• Include conditions for changes: Explain what happens if either party wants to change something, including any fees or notice periods required.

3. Include a Termination Clause

A termination clause explains in contractual language under what circumstances either party can end the agreement before it’s completed and what happens if they do. Here’s what a good termination clause usually covers:

  • Reasons for termination: The clause should list the specific reasons that allow the contract to be terminated, such as not meeting deadlines, poor quality of work, or changes in certain circumstances.
  • Notice requirements: State how much advance notice must be given before ending the contract. 
  • Procedure for termination: This part outlines the steps to follow to end the contract, such as sending a written notice explaining why the contract is being terminated.
  • Consequences of termination: The clause should describe what happens after the contract is ended, such as settling payments for work already done, returning property, or handling confidential information.
  • Opportunity to fix problems (Cure Period): Sometimes, the clause gives the party that’s not meeting the contract an opportunity to fix — or cure — the problem within a certain time frame before the contract can be terminated.

4. Consider a Confidentiality Clause

A confidentiality clause is an agreement that certain information shared between the parties during the contract will be kept private. It’s useful in business deals where sensitive information, like trade secrets, client details, or unique business strategies, might be shared.

Here’s what a confidentiality clause usually includes:

  • Definition of confidential information: The clause should clearly define what kind of information is considered confidential. This can range from technical data, financial details, and customer lists to business plans. 
  • Obligation to keep information secret: The clause states that the parties involved must not share confidential information with anyone else who is not part of the contract. It creates a legal obligation to protect and keep the information private.
  • Duration: This part specifies how long the confidentiality must be maintained. 
  • Exclusions from confidentiality: There are usually exceptions to what is considered confidential, such as information that is already publicly known or independently developed outside the contract.
  • Consequences of breaching confidentiality: This outlines what happens if someone breaks the confidentiality agreement. This can include legal action like paying damages or other penalties.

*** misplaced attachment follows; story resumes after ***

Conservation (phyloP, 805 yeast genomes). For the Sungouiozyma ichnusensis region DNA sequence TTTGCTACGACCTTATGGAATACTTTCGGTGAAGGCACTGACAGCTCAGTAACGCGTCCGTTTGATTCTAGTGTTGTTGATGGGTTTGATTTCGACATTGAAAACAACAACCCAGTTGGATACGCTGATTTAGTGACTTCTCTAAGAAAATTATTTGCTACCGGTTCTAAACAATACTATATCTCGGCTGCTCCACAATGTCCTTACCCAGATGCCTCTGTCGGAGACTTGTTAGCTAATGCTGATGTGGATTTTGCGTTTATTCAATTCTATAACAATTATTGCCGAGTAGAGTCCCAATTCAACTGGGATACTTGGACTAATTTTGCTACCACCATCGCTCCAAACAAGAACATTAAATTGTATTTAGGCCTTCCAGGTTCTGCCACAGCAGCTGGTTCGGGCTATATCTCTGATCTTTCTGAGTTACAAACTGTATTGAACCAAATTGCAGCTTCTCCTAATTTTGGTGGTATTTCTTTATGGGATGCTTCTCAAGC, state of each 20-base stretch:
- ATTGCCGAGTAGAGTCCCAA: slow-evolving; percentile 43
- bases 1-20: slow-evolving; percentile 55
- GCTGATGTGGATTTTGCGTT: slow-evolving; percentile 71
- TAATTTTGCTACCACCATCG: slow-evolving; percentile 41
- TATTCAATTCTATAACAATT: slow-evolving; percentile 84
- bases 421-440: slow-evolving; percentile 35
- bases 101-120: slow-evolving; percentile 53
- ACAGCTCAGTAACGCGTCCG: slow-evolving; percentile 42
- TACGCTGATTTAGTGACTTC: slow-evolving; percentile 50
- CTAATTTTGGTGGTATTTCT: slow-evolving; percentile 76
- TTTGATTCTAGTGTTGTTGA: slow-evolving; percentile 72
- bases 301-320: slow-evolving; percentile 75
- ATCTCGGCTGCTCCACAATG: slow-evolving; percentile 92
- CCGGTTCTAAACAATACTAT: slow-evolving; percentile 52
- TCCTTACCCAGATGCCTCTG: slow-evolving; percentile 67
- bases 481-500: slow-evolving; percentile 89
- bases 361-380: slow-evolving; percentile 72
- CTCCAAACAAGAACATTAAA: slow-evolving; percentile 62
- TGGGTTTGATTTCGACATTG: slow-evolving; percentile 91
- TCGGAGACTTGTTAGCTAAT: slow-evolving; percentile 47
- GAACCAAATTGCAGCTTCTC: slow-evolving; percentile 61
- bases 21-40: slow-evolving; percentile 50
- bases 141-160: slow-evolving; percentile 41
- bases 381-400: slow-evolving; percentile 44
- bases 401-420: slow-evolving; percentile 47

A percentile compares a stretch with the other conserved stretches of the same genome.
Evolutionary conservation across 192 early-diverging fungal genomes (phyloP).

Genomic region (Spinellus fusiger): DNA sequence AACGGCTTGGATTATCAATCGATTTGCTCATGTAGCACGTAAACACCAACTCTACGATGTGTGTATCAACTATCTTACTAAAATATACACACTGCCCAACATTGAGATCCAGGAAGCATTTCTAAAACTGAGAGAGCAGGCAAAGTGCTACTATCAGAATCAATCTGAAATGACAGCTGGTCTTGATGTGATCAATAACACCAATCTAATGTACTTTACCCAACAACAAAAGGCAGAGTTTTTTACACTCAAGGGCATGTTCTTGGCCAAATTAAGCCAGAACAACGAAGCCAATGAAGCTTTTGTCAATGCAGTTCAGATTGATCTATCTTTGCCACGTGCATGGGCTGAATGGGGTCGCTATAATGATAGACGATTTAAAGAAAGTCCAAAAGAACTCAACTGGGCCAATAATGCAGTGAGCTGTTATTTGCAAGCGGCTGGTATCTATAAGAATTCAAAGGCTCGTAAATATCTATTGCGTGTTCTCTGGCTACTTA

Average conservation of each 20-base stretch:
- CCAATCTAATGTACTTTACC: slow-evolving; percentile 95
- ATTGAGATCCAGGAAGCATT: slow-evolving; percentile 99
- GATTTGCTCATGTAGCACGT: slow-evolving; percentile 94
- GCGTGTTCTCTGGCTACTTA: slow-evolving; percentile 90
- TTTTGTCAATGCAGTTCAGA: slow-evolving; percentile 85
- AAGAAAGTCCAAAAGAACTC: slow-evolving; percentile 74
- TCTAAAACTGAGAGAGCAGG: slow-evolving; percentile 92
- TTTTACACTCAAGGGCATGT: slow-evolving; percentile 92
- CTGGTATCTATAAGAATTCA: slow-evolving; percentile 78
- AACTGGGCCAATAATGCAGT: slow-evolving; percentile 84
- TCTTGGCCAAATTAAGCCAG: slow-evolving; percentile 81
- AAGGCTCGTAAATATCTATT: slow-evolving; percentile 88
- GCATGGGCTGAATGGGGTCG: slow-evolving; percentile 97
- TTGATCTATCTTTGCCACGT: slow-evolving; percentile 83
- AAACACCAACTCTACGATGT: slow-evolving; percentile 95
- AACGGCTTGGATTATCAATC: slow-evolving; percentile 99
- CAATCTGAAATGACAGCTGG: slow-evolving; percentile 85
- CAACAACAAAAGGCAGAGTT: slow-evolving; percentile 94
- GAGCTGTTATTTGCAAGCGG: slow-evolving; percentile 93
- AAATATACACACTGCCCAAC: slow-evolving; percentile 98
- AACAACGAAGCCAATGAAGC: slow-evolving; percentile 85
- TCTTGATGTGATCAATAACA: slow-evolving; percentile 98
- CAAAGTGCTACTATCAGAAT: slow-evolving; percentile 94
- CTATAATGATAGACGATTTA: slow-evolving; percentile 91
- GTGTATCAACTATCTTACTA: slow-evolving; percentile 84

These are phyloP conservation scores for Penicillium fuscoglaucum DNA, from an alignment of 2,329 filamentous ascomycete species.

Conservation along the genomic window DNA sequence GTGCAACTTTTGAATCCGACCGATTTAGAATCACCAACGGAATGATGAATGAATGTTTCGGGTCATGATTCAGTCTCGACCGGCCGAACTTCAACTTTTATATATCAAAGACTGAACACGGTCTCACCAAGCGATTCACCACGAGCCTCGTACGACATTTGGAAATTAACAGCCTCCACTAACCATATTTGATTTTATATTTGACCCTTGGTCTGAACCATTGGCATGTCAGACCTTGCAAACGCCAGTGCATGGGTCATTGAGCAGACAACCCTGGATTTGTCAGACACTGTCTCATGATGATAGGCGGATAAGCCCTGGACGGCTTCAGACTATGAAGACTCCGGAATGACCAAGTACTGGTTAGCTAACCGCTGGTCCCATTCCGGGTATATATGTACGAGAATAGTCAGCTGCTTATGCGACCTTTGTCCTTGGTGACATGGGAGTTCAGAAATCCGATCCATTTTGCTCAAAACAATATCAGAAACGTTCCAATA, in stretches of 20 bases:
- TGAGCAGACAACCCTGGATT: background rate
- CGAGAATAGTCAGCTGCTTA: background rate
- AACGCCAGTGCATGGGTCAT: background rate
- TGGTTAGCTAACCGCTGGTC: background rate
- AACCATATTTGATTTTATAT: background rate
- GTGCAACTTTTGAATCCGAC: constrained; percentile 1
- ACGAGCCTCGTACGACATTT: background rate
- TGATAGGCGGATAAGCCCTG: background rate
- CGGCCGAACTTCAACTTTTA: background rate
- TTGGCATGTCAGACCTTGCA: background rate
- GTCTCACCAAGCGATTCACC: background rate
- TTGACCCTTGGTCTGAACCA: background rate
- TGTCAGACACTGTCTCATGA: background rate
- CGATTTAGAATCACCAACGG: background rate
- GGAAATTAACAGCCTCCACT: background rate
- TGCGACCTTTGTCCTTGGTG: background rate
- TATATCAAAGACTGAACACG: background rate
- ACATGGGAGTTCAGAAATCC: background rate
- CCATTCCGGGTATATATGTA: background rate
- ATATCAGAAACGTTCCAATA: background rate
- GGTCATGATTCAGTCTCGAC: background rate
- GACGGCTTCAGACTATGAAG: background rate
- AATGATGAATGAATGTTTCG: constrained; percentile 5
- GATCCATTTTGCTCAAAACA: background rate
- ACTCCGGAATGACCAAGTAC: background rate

5. Add a Dispute Resolution Clause

A dispute resolution clause is a plan for what to do if there’s a disagreement or problem. It explains how disputes about the contract will be settled without immediately going to court, which can be expensive and time-consuming.

Here’s what a typical dispute resolution clause includes:

  • Negotiation and mediation: Before taking any legal action, the parties agree to try to solve the issue through direct negotiation. If that doesn’t work, they might agree to mediation, where a neutral third party helps them reach an agreement.
  • Arbitration clause: Sometimes, the clause may require arbitration instead of going to court. In arbitration, a neutral third party hears both sides and makes a decision. The process is usually quicker and less formal than court, and the arbitrator’s decision is often final.
  • Jurisdiction and governing law: This part specifies which state’s or country’s laws apply to the contract and where any legal proceedings should take place. 
  • Costs of dispute resolution: The clause might also cover who will pay for the costs involved in resolving the dispute, such as mediation or arbitration fees.
  • Limitation on legal actions: Sometimes, there are limits on the time frame in which a party can take legal action regarding the contract.

6. Finalize the Contract With a Signatures Section

The last step is for everyone involved to sign the contract. This shows that they agree to everything written in it. It’s always a good idea to have a contract review attorney look over any contract before you sign it. 

When you’re ready to set a signature date, electronic signatures can make the process quick and convenient. Electronic signatures are increasingly common and legally recognized just like traditional pen-and-paper signatures. 

One big advantage of electronic signatures is convenience. People can sign documents quickly and from different locations, speeding up the process of finalizing contracts. You also won’t have to worry about losing the contract since it can be securely stored on the cloud by the signing service

Simplify Contract Signing Anywhere and Anytime With jSign

No matter what type of contract you’re creating, jSign makes contract automation simple with electronic signing. You can sign, send, receive, and track e-signatures with just a few clicks. Once contracts are signed, you can securely store, organize, and retrieve them throughout the contract lifecycle.  Contact us today to get started. 

Kamran Shafii
Manager, SEO Content